- Be on the ground with the teams, not in an ivory tower:
- Started by advertising their availability to teams to help work with them.
- Worked with a team to improve their pipeline, including pairing, and saw an increase in the number of deployments.
- Give teams information, rather than enforcing rules
- An example was moving license compliance from blocking/breaking builds to a Github bot, which instead gave teams information.
- Trust teams to do the right thing.
- Communicate with your users:
- Providing guidance for teams: examples and guides
- Running retrospectives with teams
- Running guilds (communities of practice / CoPs) every two weeks
- Along with a full day to do work for a guild / CoP, such as looking at new tools
- Product teams don’t have much time to move tools and their workflow, unless it’s valuable
- Inner open-source model:
- Contributions are not expected as a norm
- Accepting contributions from teams as a priority over other work
- An effort to merge every PR, but not blindly
- Sharing success stories and shout-outs external to their team through
- Be somewhere in the middle with balancing autonomy and alignment:
- The BBC went too far with autonomy, which has now swung back towards somewhere in the middle between autonomy and alignment.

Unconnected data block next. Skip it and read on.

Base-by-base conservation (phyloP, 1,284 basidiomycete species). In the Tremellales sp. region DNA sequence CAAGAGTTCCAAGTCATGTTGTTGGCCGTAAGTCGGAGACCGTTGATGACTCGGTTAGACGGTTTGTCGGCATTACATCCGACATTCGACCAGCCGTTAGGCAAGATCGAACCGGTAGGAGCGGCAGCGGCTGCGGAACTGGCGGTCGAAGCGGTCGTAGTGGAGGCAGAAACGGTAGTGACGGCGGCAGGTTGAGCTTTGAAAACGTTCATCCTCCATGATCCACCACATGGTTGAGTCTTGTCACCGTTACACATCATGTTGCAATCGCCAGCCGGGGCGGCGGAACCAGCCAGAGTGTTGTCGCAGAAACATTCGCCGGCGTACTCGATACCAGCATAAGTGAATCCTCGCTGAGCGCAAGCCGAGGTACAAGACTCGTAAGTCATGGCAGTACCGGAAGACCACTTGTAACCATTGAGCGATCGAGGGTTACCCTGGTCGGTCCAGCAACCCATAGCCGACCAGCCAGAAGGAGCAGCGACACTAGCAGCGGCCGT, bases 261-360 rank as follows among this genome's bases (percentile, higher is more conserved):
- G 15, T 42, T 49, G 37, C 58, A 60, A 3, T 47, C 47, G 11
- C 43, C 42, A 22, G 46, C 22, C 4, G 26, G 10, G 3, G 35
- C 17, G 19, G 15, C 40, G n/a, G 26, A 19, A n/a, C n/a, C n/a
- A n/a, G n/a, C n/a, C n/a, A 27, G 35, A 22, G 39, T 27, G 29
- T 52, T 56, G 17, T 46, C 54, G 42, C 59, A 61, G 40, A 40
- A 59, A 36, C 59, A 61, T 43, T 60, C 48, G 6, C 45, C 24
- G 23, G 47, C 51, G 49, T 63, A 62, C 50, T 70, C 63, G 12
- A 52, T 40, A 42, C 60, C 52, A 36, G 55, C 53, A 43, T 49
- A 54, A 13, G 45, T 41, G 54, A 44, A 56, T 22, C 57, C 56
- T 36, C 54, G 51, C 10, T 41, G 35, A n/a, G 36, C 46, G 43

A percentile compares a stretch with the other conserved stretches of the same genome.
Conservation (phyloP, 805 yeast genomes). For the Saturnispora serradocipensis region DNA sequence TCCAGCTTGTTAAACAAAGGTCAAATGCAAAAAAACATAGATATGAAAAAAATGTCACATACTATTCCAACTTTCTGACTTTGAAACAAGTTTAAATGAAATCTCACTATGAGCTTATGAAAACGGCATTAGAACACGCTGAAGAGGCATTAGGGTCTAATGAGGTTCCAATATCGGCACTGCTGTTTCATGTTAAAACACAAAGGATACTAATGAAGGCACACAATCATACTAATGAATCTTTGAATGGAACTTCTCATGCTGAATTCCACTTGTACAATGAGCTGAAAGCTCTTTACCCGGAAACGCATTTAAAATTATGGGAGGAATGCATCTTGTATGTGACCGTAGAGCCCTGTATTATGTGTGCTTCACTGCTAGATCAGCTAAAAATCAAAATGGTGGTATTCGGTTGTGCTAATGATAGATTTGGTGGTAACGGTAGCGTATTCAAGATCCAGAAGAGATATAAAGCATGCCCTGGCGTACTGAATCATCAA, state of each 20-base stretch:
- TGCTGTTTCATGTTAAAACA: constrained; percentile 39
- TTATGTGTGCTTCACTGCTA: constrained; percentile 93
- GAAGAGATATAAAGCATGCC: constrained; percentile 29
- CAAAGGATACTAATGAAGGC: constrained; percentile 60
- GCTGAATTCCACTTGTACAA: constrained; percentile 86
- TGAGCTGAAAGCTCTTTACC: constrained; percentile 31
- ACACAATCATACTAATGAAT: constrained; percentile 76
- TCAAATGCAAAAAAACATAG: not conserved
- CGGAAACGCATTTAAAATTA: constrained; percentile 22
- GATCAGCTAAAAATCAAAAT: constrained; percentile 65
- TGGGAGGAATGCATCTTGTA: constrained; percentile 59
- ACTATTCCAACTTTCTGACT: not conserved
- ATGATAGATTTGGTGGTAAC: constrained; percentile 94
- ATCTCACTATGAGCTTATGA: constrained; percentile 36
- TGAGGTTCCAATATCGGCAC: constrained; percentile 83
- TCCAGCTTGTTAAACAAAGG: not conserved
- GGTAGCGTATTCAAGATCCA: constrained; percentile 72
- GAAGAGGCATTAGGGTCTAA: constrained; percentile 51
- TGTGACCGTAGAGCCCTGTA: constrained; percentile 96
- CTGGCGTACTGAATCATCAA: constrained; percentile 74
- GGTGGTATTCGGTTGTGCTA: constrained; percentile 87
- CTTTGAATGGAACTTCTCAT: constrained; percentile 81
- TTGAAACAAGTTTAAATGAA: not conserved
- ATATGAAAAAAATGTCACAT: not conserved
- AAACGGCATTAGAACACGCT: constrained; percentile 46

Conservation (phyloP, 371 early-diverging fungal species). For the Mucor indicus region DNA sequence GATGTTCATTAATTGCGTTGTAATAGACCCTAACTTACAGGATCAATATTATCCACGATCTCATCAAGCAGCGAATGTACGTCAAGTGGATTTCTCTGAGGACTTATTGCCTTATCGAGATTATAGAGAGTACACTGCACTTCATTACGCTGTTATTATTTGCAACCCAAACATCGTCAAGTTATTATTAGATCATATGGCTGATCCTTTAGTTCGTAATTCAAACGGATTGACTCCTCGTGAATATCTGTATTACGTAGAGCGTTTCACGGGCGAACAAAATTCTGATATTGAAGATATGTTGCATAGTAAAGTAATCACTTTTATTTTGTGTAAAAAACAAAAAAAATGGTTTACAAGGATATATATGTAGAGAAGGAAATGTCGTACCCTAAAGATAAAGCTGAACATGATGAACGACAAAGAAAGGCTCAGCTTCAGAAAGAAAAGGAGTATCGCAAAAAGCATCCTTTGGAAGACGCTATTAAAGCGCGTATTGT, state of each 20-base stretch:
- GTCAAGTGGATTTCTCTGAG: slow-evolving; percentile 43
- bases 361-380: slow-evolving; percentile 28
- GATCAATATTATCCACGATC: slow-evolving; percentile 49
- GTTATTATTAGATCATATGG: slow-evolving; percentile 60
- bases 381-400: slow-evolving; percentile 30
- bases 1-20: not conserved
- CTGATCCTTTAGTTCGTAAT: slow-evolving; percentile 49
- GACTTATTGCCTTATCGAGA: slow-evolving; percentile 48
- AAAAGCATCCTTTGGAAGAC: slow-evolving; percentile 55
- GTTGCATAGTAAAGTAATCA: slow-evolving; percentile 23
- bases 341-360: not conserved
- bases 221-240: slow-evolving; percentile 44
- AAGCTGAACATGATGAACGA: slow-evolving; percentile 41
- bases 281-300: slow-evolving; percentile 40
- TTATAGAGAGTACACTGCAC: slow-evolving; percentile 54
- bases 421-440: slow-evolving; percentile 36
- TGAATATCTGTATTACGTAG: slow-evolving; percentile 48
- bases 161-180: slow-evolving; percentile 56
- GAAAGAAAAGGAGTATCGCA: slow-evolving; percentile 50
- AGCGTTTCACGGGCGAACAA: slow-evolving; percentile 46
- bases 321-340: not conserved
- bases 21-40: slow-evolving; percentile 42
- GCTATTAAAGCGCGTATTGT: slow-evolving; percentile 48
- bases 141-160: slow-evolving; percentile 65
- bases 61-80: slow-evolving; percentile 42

Breaking Free From End-to-End Testing
Discover shared how they moved away from end-to-end testing to PACT contract testing, in order to improve build reliability and speed, especially as they started to scale. It was mentioned it was quite cumbersome to setup PACT for each service, and thus they added everything to a shared pipeline.
Effective & Efficient Observability with Open Telemetry
SkyScanner gave some insight into their use of Open Telemetry, from operating at large scale:
- 1.8 million spans per second.
- 90k+ traces per second
- An enablement team maintains a golden path, with shared libraries and container images.
- Make golden path the path of least resistance.
- Can configure best practices into the golden path / paved road.
- They only keep 4.5%~ of all traces: errors, slowness and a random percentage of the remainder.
- Use of probability sampling, and tail-based sampling (for capturing the entire trace), although more difficult to configure.
Platform Engineering: Where Do We Go From Here?
The head of platforms at Snyk gave an overview of their transformation journey over the last two years.
- Build incentives for adoption, rather than mandates.
- They built a developer portal, using Spotify Backstage:
- Guides and training
- Plugins for wider integration, such as OpenAPI service documentation.
- Build for the 99% of developers - worth a read.
- Strongly opinionated platforms:
- Extremely repeatable.
- Best-practice default configuration.
- Teams can contribute back to a central function, including documentation.
- As of mid-2022, platform engineering was still early in adoption, but reaching peak hype as a trend.
- Various predictions (see gallery for picture of slide).
Banking on Thousands of Microservices
Monzo were back yet again, with an update on their journey with thousands of microservices.
Being able to watch their story over time has been particularly interesting, and they’ve made good key decisions early-on, such as adopting Kubernetes in 2016.